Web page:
MB: We love the team thing. We were on over 25 teams before coming to Stanford. We were very proud to play for Stanford and we knew coming in that the bar was set high — the expectation was to win the NCAA Team Championship each of our two years there, which we were able to accomplish.

BB: We really both feel that our two years at Stanford were the best two years of our lives.  Of course, we have loved being on the United States Davis Cup team for the past 14 years are always proud to play for and represent the United States and we were so happy to win the Davis Cup for the USA in 2007 with our teammates Andy Roddick and James Blake.

MB: By the way, our captain was Patrick McEnroe, who also played for Stanford and who also admires coach Gould.

BB: And we’ll never forget how after we clinched the last match in winning the Davis Cup title against Russia in Portland in December of 2007, all the guys on the bench came running out and jumped over the net and we all got in a big circle and started jumping up and down. And that lasted for about 20 to 30 seconds. Now compare that to winning the NCAAs — when Mike clinched the NCAA title in the finals against Georgia in Athens, the whole team mobbed him out on the middle court there, and, in no time, there were 200 guys from Stanford in a huge and high dog pile, and the celebrating went on for several minutes.

MB: Nothing can compare to the thrill of winning the NCAAs.  We love the team thing, and we’ll never forget that day at the UGA Stadium.


TSD: Take us back to the 2012 Games in London. You guys had some incredibly close matches, especially in the early rounds, on your way to the gold medal. What was it like to finally break through and win the gold on your third try, completing the elusive career Golden Slam? The Olympics aren’t often considered as highly as the Grand Slams in tennis, but where does that win rank for you?

BB: Our whole goal for 2012 was to win the gold.  We had been so disappointed to only reach the quarters in Athens, and only get the bronze medal in Beijing, and we were totally focused on that gold medal.

MB: It was the only goal we had set as little boys that we had not achieved.  

BB: And the fact that the tournament was to be held at the hallowed grounds of Wimbledon made it even more special. We were slated to play the Swiss team of Roger Federer and Stan Wawrinka early, but they lost to a team from Israel — Jonathan Erlich and Andy Ram — and in the quarters we beat the Israelis in straight sets. In the semis we beat the French tandem of Julien Benneteau and Richard Gasquet, 6-4, 6-4.

MB: We had a tough match in the finals against two big servers and, again, a French team — Jo-Willie Tsonga and Michael Llodra.  They, of course, were tough on grass too. We’ll never forget that 6-4, 7-6 score and the huge thrill of winning the gold. On match point, Bob climbed halfway up the scoreboard to send a lob back and we ended up winning the point after a long and tough rally. We played well, and we were jacked about it.

BB: You know, tennis fans think that Wimbledon or the U.S. Open or the Davis Cup are the biggest titles to win, but to the average man on the street, winning an Olympic Gold seems to be the biggest thing.

MB: And for the next three months, we took those medals everywhere with us and kept ‘em in our tennis bags. Thousands and thousands of people came up to us and wanted to see and hold the medal and get their picture taken with it.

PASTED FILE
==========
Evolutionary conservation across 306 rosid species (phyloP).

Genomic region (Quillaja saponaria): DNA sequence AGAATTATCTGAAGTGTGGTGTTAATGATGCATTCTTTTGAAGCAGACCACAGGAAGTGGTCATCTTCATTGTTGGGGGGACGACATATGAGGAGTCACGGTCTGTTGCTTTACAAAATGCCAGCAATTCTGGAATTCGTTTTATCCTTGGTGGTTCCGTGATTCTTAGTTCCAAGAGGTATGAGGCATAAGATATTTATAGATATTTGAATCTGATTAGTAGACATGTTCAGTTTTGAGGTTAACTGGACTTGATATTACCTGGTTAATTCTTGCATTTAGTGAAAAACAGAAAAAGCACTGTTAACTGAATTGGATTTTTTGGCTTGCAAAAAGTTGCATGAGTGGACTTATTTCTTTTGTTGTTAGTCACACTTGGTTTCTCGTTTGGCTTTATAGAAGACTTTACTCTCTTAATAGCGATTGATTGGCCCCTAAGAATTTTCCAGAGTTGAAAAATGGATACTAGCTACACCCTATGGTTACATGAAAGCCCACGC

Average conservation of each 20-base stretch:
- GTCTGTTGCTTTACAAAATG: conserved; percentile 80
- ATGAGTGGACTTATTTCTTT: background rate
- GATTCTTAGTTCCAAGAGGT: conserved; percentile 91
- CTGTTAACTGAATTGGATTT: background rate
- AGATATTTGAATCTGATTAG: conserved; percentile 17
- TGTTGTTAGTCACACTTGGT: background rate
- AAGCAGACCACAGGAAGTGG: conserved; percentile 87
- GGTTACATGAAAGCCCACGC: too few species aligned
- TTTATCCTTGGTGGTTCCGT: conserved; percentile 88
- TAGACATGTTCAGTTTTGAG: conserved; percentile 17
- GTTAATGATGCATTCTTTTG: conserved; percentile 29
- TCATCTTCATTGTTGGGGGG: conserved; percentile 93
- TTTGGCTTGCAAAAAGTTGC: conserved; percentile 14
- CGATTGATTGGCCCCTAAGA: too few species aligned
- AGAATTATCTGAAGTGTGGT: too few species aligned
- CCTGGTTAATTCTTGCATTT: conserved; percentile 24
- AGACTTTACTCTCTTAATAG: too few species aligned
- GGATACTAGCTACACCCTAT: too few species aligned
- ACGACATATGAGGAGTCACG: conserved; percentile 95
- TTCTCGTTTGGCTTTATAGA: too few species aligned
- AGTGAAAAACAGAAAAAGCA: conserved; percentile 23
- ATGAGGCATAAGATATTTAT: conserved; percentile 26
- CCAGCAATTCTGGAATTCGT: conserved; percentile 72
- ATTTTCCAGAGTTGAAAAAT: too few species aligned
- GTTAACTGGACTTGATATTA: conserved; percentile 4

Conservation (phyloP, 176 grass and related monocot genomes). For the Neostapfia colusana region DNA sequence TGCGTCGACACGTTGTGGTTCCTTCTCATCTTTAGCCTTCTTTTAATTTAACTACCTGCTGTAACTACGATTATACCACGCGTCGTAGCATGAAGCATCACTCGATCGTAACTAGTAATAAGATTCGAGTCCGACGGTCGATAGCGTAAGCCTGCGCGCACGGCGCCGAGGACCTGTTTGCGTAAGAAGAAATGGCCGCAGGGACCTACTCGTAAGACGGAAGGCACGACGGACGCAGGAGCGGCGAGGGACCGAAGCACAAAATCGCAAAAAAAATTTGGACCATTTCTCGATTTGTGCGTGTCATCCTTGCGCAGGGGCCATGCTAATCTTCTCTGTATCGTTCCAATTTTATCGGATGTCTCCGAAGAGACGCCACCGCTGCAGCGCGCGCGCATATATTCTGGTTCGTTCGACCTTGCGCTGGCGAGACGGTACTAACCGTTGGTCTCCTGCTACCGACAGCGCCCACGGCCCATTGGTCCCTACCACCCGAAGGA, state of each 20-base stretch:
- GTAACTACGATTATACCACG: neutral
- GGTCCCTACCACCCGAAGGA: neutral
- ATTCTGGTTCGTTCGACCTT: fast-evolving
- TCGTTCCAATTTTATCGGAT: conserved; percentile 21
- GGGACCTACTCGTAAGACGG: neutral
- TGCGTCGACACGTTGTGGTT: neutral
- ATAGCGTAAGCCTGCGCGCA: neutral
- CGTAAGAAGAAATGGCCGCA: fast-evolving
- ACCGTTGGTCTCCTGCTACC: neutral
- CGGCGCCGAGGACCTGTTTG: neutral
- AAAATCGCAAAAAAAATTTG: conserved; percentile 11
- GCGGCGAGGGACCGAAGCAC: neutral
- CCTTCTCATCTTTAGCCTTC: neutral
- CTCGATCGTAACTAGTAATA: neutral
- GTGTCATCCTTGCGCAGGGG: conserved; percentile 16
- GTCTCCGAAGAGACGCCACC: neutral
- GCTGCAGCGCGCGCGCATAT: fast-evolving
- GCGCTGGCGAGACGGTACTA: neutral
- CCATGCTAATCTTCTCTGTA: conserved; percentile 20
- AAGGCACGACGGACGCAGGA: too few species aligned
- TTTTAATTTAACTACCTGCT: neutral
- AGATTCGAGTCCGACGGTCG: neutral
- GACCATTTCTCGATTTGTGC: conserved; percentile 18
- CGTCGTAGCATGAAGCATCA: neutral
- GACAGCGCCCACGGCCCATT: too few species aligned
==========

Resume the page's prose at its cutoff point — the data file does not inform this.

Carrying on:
TSD: Your run of success is unparalleled.  How have you guys kept it going so long?  And how do you stay motivated when there really isn’t much in the sport you haven’t done?  

BB: Yes, we have reached every single goal that we set for ourselves on our list on the refrigerator when we were little tiny boys.

MB: Our parents always had us print our our short-term and long-term goals each year.  They were big believers in that and so are we, and we still do it.

BB: We are passionate about the great game of tennis, and we love playing and competing to this day — even though we have been playing for over 33 years now. And we just really like playing doubles together.

MB: We appreciate all the support we have received from the fans — not only in the U.S., but all over the world.  We have done our best to give back. Our parents and coach Gould certainly instilled that in us. We love what our Bryan Brothers Foundation has done to help deserving kids and kids programs through the years. We are proud to have donated over $700,000 to help youngsters in SoCal and across the nation.

BB: And we still like doing junior clinics and interacting with kids and their tennis and their music and their dreams.


TSD: Do you ever get tired of each other?

BB: Sometimes, but very not often. We actually get along pretty well. And if we are separated on different parts of the country, we end up calling each other about three or four times a day.

MB: The media is always trying to get a story of the Bryan Brothers not getting along, but it is very rare indeed.  

BB:  And not only do we like playing doubles together, but we also love playing music together. Our Bryan Brothers Band plays at about 15 big charity events and tournaments throughout the year. Jim Bogios, the famed drummer of the Counting Crows plays with our band lots. We have a blast doin’ it and have drawn some pretty huge crowds over the past few years, and we are blessed having some amazing musicians and singers in our group.


TSD: You said in 2013 that you’d like to retire after Rio … has anything changed in that regard? Will there be one last U.S. Open?

BB: Yeah, we said after we won London that we’d like to play Rio and then maybe call it a day. But now that it is just around the corner, we might like to stay on a big longer. Maybe one more year?

MB: Maybe two.

BB: We have been pretty fortunate to be injury-free most of our careers. We have hardly ever had to default a match.


TSD: What are you most excited for upon retirement?

MB: I don’t think we can say we are excited about retirement. We are having too much fun and we love what we do.  Look, nobody likes all the travel and all the time you have to spend on the road and in airplanes, airports and hotels, but all in all, it has been a great journey.

BB: And once again, we owe so much to Stanford and coach Gould and coach Whit.


Contact Neel Ramachandran at neelr ‘at’ stanford.edu.

Click here for more stories from our Road to Rio Olympic coverage.